There is proposed a technique for changing the focal position of laser light on a photosensitive member by mechanically moving a collimating lens (see Japanese Patent Laid-Open No. 2-293877). There is also proposed a technique for changing the convergence of laser light by placing an electro-optics crystal as a focus correction unit on the exit side of laser light from a collimating lens (see Japanese Patent Laid-Open No. 4-264420).

In addition, there is disclosed a technique for detecting the focus shift of a light beam using a photosensor, also detecting a change in environmental element which is a cause of the focus shift, and correcting the focus shift on the basis of the detected focus shift and the detected change in environmental element (see Japanese Patent Laid-Open No. 2-93559).

The method proposed in Japanese Patent Laid-Open No. 2-293877 requires a complicated mechanism for mechanically moving the collimating lens. In addition, the response speed is low because of mechanical movement, and hence it is difficult to change the focal position of a light beam at high speed. For this reason, it is hard to say that this method can be suitably applied to a high-speed device such as a laser printer.

The method proposed in Japanese Patent Laid-Open No. 4-264420 does not require any mechanical movable portion in the optical system, and performs electrical control with an electro-optics crystal. This allows operation with high response speed. This method, however, requires new components such as an electro-optics crystal in addition to the collimating lens. As a result, the number of required components increases, and the optical scanning apparatus increases in size.

Furthermore, the focal position of laser light greatly depends on the positioning accuracy of optical components. The expansion and contraction of components due to thermal expansion will cause shifts between the actual positions of optical components and the mathematically calculated positions. These causes make it difficult to improve the accuracy of the focal position of laser light in an entire scanning range in the main scanning direction.

SUMMARY OF THE INVENTION

The present invention has been made in consideration of the above prior art, and has as its object to provide a compact optical scanning apparatus which can change the focal position of a light beam at high speed with a small number of components.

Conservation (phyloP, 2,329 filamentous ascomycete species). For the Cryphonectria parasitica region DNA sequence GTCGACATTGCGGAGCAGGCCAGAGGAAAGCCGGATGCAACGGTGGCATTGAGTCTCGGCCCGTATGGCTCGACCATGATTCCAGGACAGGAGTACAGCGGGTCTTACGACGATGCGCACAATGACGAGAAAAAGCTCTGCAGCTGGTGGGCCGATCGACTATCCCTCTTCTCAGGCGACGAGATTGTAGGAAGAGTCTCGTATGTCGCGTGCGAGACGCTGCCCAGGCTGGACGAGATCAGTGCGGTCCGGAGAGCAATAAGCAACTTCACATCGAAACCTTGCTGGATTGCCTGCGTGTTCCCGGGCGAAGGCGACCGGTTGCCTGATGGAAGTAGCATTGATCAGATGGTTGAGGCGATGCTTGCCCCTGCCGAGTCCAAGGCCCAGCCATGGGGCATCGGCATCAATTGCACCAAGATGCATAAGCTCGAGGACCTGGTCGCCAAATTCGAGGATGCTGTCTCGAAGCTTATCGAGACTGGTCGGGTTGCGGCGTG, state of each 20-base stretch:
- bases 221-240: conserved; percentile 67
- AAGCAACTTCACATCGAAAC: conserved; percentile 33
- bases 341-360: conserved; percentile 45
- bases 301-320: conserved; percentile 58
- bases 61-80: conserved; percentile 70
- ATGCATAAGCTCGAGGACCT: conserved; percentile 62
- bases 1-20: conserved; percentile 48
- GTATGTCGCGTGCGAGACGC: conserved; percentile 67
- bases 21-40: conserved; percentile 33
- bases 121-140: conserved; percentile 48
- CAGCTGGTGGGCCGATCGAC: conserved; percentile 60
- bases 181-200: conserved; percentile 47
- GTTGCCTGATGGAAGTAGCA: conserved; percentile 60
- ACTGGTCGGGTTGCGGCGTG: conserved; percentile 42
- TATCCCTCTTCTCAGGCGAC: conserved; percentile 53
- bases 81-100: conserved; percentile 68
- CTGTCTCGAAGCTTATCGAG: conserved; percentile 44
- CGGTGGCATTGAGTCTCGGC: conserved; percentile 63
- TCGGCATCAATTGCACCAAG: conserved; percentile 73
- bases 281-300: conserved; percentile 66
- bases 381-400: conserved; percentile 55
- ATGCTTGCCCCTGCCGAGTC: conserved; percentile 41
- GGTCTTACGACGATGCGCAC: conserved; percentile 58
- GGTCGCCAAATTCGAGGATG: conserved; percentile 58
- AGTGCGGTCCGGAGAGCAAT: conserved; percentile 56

In order to achieve the above object, an optical scanning apparatus of the present invention has the following arrangement. There is provided an optical scanning apparatus comprising a collimating lens which parallelizes a light beam from a light source, in which the collimating lens is formed by an electro-optics crystal, and is configured to change a focal length by applying an electrical signal to the electro-optics crystal through electrodes placed inside the collimating lens and on side surfaces thereof.

According to the present invention, it is possible to quickly change the focusing characteristic of a light beam transmitted through the collimating lens or the cylindrical lens formed by an electro-optics crystal between the respective electrodes placed inside and outside the lens by applying a voltage to each electrode. This makes it possible to quickly displace the focal position of a light beam to be deflected/scanned, thereby improving the accuracy of the focal position of a light beam in the entire scanning range. As a result, the write quality on the surface of the photosensitive member to be scanned or the like can be improved.

In addition, since the collimating lens itself is formed by an electro-optics crystal, there is no need to add any new components as in the prior art. This can decrease the number of components required and reduce the size and cost of the apparatus.

Further features of the present invention will become apparent from the following description of exemplary embodiments (with reference to the attached drawings).

BRIEF DESCRIPTION OF THE DRAWINGS